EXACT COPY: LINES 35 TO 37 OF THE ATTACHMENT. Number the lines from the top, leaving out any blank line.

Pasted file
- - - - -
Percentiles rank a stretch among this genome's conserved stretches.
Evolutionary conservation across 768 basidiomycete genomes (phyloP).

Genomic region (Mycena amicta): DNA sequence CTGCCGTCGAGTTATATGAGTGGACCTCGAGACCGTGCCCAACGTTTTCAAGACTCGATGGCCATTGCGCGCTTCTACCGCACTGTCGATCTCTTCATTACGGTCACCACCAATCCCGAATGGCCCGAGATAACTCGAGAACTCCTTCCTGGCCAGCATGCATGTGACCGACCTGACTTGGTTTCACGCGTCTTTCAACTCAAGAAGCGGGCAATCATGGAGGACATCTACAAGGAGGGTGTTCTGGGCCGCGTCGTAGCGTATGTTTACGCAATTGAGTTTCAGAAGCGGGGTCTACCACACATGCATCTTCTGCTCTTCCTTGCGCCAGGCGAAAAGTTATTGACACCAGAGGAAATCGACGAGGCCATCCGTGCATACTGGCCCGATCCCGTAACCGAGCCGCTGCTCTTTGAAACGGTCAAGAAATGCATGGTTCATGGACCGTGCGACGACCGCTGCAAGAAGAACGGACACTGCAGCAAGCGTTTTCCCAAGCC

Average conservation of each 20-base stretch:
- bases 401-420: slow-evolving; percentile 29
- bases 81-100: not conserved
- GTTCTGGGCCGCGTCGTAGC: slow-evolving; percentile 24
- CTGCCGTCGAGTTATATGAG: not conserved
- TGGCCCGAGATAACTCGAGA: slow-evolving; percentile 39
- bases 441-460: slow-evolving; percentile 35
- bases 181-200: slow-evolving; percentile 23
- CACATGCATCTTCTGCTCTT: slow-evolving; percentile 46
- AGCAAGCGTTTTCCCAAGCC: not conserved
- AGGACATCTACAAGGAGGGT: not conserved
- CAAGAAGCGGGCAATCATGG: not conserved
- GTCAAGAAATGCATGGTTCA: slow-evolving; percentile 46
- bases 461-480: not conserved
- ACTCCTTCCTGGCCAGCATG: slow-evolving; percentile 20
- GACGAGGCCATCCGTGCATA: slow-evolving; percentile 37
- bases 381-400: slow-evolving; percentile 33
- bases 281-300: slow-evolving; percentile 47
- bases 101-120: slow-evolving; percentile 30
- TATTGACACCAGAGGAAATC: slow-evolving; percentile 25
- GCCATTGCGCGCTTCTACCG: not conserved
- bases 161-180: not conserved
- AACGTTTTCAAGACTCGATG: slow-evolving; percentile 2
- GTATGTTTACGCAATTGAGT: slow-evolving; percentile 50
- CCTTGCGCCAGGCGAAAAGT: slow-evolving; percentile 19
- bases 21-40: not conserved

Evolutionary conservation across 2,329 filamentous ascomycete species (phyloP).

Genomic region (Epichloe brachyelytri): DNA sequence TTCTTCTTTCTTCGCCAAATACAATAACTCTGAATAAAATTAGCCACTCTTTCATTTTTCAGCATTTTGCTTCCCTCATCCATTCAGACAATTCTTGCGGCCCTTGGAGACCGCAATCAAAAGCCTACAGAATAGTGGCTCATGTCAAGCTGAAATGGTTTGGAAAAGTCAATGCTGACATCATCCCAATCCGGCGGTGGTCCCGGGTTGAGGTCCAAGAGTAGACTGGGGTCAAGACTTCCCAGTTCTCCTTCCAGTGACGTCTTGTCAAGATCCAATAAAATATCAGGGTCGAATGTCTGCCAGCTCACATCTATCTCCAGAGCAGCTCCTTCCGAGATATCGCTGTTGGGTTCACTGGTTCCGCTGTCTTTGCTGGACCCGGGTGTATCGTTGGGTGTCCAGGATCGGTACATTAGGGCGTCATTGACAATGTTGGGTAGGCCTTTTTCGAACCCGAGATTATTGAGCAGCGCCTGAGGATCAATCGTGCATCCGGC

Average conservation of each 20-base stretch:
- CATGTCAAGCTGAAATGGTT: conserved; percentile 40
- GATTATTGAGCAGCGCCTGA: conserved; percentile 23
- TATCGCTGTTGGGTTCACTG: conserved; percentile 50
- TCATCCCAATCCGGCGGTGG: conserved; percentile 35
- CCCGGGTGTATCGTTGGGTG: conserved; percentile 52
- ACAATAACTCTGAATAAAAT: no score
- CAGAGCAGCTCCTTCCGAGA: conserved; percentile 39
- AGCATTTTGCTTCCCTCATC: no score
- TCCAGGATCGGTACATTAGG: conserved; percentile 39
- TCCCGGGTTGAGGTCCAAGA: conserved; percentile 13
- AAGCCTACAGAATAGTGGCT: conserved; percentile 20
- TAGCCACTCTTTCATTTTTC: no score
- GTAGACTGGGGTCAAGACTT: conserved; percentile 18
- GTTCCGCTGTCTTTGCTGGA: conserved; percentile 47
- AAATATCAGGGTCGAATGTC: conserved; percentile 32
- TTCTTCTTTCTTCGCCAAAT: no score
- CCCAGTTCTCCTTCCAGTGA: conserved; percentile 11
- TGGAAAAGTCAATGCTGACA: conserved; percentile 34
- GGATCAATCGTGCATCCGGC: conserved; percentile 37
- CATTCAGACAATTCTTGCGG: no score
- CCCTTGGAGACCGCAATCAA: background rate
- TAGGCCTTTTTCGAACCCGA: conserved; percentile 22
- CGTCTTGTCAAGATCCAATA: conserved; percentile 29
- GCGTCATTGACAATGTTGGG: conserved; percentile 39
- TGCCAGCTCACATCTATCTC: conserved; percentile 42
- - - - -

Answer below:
- TATCGCTGTTGGGTTCACTG: conserved; percentile 50
- TCATCCCAATCCGGCGGTGG: conserved; percentile 35
- CCCGGGTGTATCGTTGGGTG: conserved; percentile 52